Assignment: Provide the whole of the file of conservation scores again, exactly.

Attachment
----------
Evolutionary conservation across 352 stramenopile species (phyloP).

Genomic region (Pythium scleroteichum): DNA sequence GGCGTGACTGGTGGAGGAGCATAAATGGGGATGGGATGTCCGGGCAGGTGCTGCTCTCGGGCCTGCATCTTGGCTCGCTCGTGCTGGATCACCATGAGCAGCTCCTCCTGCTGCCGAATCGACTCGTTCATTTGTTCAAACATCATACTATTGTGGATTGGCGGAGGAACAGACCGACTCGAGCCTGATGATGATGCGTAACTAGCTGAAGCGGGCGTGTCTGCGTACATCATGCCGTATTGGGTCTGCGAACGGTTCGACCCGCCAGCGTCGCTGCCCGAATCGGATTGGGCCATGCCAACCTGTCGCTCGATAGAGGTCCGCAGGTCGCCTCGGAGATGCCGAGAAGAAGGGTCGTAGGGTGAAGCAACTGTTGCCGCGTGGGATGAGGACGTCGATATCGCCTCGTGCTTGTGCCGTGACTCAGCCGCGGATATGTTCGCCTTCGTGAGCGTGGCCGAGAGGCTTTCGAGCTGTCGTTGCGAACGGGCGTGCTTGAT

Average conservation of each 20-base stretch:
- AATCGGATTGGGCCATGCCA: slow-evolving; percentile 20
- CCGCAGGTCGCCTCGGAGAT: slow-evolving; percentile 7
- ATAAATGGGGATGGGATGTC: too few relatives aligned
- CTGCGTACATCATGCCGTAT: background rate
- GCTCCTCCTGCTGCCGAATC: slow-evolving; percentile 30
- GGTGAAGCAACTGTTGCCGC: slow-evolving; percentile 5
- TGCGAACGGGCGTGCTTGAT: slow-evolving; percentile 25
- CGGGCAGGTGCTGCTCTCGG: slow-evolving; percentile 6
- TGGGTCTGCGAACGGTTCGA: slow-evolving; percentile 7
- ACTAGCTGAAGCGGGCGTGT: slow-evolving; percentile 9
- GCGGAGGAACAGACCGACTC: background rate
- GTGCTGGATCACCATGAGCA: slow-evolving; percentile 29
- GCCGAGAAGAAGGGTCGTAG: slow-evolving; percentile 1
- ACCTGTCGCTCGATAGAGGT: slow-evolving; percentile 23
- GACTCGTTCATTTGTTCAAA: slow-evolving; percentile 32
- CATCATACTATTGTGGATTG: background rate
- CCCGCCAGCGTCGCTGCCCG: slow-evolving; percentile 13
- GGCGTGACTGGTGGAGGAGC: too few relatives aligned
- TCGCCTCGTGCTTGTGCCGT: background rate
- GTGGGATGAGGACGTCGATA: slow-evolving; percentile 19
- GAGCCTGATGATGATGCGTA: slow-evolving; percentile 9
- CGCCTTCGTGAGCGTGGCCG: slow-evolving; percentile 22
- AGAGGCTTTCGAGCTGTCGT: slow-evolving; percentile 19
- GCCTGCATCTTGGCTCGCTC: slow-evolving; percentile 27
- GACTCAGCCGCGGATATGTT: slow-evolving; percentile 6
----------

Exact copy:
Evolutionary conservation across 352 stramenopile species (phyloP).

Genomic region (Pythium scleroteichum): DNA sequence GGCGTGACTGGTGGAGGAGCATAAATGGGGATGGGATGTCCGGGCAGGTGCTGCTCTCGGGCCTGCATCTTGGCTCGCTCGTGCTGGATCACCATGAGCAGCTCCTCCTGCTGCCGAATCGACTCGTTCATTTGTTCAAACATCATACTATTGTGGATTGGCGGAGGAACAGACCGACTCGAGCCTGATGATGATGCGTAACTAGCTGAAGCGGGCGTGTCTGCGTACATCATGCCGTATTGGGTCTGCGAACGGTTCGACCCGCCAGCGTCGCTGCCCGAATCGGATTGGGCCATGCCAACCTGTCGCTCGATAGAGGTCCGCAGGTCGCCTCGGAGATGCCGAGAAGAAGGGTCGTAGGGTGAAGCAACTGTTGCCGCGTGGGATGAGGACGTCGATATCGCCTCGTGCTTGTGCCGTGACTCAGCCGCGGATATGTTCGCCTTCGTGAGCGTGGCCGAGAGGCTTTCGAGCTGTCGTTGCGAACGGGCGTGCTTGAT

Average conservation of each 20-base stretch:
- AATCGGATTGGGCCATGCCA: slow-evolving; percentile 20
- CCGCAGGTCGCCTCGGAGAT: slow-evolving; percentile 7
- ATAAATGGGGATGGGATGTC: too few relatives aligned
- CTGCGTACATCATGCCGTAT: background rate
- GCTCCTCCTGCTGCCGAATC: slow-evolving; percentile 30
- GGTGAAGCAACTGTTGCCGC: slow-evolving; percentile 5
- TGCGAACGGGCGTGCTTGAT: slow-evolving; percentile 25
- CGGGCAGGTGCTGCTCTCGG: slow-evolving; percentile 6
- TGGGTCTGCGAACGGTTCGA: slow-evolving; percentile 7
- ACTAGCTGAAGCGGGCGTGT: slow-evolving; percentile 9
- GCGGAGGAACAGACCGACTC: background rate
- GTGCTGGATCACCATGAGCA: slow-evolving; percentile 29
- GCCGAGAAGAAGGGTCGTAG: slow-evolving; percentile 1
- ACCTGTCGCTCGATAGAGGT: slow-evolving; percentile 23
- GACTCGTTCATTTGTTCAAA: slow-evolving; percentile 32
- CATCATACTATTGTGGATTG: background rate
- CCCGCCAGCGTCGCTGCCCG: slow-evolving; percentile 13
- GGCGTGACTGGTGGAGGAGC: too few relatives aligned
- TCGCCTCGTGCTTGTGCCGT: background rate
- GTGGGATGAGGACGTCGATA: slow-evolving; percentile 19
- GAGCCTGATGATGATGCGTA: slow-evolving; percentile 9
- CGCCTTCGTGAGCGTGGCCG: slow-evolving; percentile 22
- AGAGGCTTTCGAGCTGTCGT: slow-evolving; percentile 19
- GCCTGCATCTTGGCTCGCTC: slow-evolving; percentile 27
- GACTCAGCCGCGGATATGTT: slow-evolving; percentile 6